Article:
Getting Fired

Just about every time I send a mass e-mail -- to parents, friends, or church members -- a couple of copies bounce back.  Work e-mail addresses "not found."  Someone else has lost a job.

I've only been fired once.  It was just about the worst thing I've ever gone through, and I'm still not completely over it, especially since it was unjustly done (the conflict was personal; I was an excellent employee.  Lesson learned: you can't please everybody!)

In a way, though, I get fired every time I lose a student.  It's the same feeling whether it's a piano student or a student who drops or transfers out of my class at school: sometimes shock, sometimes a little relief, but always, always disappointment.  I invest a lot in each one of my students.  I love them, both the ones that inspire me and the ones that frustrate me (and sometimes I love those the most!)  And even when the parents follow all the rules, even when they explain that they just can't afford lessons anymore or that the drive was getting to be too much for them, you can't help thinking, "What could I have done to keep them?  Was I the best teacher I could possibly have been?  Should I have tried to be more patient, more tolerant, less rigid?  Was I kind enough?"  And above all, "What's wrong with me that they wanted to quit?"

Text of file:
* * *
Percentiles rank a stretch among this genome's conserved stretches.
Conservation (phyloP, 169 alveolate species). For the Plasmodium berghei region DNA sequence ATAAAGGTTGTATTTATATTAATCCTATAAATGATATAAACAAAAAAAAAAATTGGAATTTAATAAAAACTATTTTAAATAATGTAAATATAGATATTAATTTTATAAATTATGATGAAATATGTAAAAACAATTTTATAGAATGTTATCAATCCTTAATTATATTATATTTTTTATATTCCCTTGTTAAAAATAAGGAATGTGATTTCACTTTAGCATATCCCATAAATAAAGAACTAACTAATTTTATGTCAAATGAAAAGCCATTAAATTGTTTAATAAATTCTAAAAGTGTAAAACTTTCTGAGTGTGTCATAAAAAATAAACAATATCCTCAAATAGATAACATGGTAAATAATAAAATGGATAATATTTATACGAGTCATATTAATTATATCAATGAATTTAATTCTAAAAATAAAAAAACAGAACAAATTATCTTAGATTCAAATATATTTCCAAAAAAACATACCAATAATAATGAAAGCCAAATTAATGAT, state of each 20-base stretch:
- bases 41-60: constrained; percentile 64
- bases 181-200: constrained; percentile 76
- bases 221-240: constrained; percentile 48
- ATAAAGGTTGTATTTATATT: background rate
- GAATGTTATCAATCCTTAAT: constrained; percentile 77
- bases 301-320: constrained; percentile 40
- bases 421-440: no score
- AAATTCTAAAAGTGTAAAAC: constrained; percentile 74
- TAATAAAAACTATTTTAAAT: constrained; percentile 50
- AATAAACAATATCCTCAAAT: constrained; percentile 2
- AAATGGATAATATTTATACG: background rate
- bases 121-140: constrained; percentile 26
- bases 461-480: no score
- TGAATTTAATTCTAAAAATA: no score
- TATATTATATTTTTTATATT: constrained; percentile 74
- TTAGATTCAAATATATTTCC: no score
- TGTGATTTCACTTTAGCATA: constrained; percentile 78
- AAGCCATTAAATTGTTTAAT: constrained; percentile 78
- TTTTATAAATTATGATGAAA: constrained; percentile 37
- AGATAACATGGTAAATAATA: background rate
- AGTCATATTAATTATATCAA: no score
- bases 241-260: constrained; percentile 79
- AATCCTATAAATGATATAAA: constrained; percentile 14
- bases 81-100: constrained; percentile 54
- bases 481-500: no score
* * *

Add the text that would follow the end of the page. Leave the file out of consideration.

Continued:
I've lost two students in the last 24 hours: one who was too old (too many activities in high school) and one who was too young (concentration difficulties, as well as a long drive.)  I know it's not my fault.  I try to remember what the Reverend Mother told Maria von Trapp, and I think of the open windows that have brought such blessings in the past.  New students have an uncanny way of appearing awfully soon after my old students leave.  And when Rob was laid off six years ago, he was scared to death (especially since he'd just bought my engagement ring a week before!)  But it gave him the opportunity to open his own firm, which has been quite successful, and to devote more time to teaching, which eventually became his full-time career.

Still . . . still . . . a part of me feels I have failed them.   I remember when my father got laid off after a 20-year tenure at a company he helped get started; although he'd known it was coming for a long time (new, inexperienced, foolish management) it was still a blow.  The day he got the news, I called to see how he was doing.  "Well, I knew as soon as I answered the phone," he said.  "I expected it.  But still . . . it never feels good to have someone think you're not worth keeping around."